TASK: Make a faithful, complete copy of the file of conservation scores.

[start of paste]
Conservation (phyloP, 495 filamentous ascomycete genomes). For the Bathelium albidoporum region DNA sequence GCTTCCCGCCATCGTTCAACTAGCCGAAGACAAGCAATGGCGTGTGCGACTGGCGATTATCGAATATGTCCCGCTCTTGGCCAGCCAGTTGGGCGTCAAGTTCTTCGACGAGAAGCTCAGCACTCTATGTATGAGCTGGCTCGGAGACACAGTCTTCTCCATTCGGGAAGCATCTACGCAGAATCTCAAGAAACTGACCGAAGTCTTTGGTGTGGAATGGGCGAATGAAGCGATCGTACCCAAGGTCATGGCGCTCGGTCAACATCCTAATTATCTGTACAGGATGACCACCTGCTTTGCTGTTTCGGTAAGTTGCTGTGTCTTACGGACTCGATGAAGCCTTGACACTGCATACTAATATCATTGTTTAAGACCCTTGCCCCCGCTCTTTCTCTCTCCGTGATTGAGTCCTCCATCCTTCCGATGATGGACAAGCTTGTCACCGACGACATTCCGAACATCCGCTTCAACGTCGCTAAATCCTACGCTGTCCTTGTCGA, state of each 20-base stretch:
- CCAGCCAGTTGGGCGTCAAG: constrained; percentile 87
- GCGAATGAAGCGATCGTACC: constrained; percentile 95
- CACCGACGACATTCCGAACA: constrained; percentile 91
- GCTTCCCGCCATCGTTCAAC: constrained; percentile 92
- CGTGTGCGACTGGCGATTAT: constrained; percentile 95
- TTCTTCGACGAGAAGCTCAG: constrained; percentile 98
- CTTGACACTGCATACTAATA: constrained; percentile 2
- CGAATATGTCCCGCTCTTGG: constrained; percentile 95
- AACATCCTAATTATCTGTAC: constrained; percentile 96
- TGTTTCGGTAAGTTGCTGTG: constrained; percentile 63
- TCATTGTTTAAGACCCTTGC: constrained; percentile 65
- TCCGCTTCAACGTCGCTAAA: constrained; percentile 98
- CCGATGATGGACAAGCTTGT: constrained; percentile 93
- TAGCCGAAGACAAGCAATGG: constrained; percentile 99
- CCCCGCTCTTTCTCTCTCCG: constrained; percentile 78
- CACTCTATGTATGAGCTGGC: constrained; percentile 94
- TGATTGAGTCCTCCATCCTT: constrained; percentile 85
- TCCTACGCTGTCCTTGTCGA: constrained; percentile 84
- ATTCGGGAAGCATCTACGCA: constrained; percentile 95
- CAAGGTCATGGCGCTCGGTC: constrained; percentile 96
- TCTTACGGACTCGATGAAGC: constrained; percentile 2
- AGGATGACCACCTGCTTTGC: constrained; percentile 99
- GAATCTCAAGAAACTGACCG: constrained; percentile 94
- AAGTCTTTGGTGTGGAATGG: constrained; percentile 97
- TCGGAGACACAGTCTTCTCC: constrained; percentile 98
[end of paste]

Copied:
Conservation (phyloP, 495 filamentous ascomycete genomes). For the Bathelium albidoporum region DNA sequence GCTTCCCGCCATCGTTCAACTAGCCGAAGACAAGCAATGGCGTGTGCGACTGGCGATTATCGAATATGTCCCGCTCTTGGCCAGCCAGTTGGGCGTCAAGTTCTTCGACGAGAAGCTCAGCACTCTATGTATGAGCTGGCTCGGAGACACAGTCTTCTCCATTCGGGAAGCATCTACGCAGAATCTCAAGAAACTGACCGAAGTCTTTGGTGTGGAATGGGCGAATGAAGCGATCGTACCCAAGGTCATGGCGCTCGGTCAACATCCTAATTATCTGTACAGGATGACCACCTGCTTTGCTGTTTCGGTAAGTTGCTGTGTCTTACGGACTCGATGAAGCCTTGACACTGCATACTAATATCATTGTTTAAGACCCTTGCCCCCGCTCTTTCTCTCTCCGTGATTGAGTCCTCCATCCTTCCGATGATGGACAAGCTTGTCACCGACGACATTCCGAACATCCGCTTCAACGTCGCTAAATCCTACGCTGTCCTTGTCGA, state of each 20-base stretch:
- CCAGCCAGTTGGGCGTCAAG: constrained; percentile 87
- GCGAATGAAGCGATCGTACC: constrained; percentile 95
- CACCGACGACATTCCGAACA: constrained; percentile 91
- GCTTCCCGCCATCGTTCAAC: constrained; percentile 92
- CGTGTGCGACTGGCGATTAT: constrained; percentile 95
- TTCTTCGACGAGAAGCTCAG: constrained; percentile 98
- CTTGACACTGCATACTAATA: constrained; percentile 2
- CGAATATGTCCCGCTCTTGG: constrained; percentile 95
- AACATCCTAATTATCTGTAC: constrained; percentile 96
- TGTTTCGGTAAGTTGCTGTG: constrained; percentile 63
- TCATTGTTTAAGACCCTTGC: constrained; percentile 65
- TCCGCTTCAACGTCGCTAAA: constrained; percentile 98
- CCGATGATGGACAAGCTTGT: constrained; percentile 93
- TAGCCGAAGACAAGCAATGG: constrained; percentile 99
- CCCCGCTCTTTCTCTCTCCG: constrained; percentile 78
- CACTCTATGTATGAGCTGGC: constrained; percentile 94
- TGATTGAGTCCTCCATCCTT: constrained; percentile 85
- TCCTACGCTGTCCTTGTCGA: constrained; percentile 84
- ATTCGGGAAGCATCTACGCA: constrained; percentile 95
- CAAGGTCATGGCGCTCGGTC: constrained; percentile 96
- TCTTACGGACTCGATGAAGC: constrained; percentile 2
- AGGATGACCACCTGCTTTGC: constrained; percentile 99
- GAATCTCAAGAAACTGACCG: constrained; percentile 94
- AAGTCTTTGGTGTGGAATGG: constrained; percentile 97
- TCGGAGACACAGTCTTCTCC: constrained; percentile 98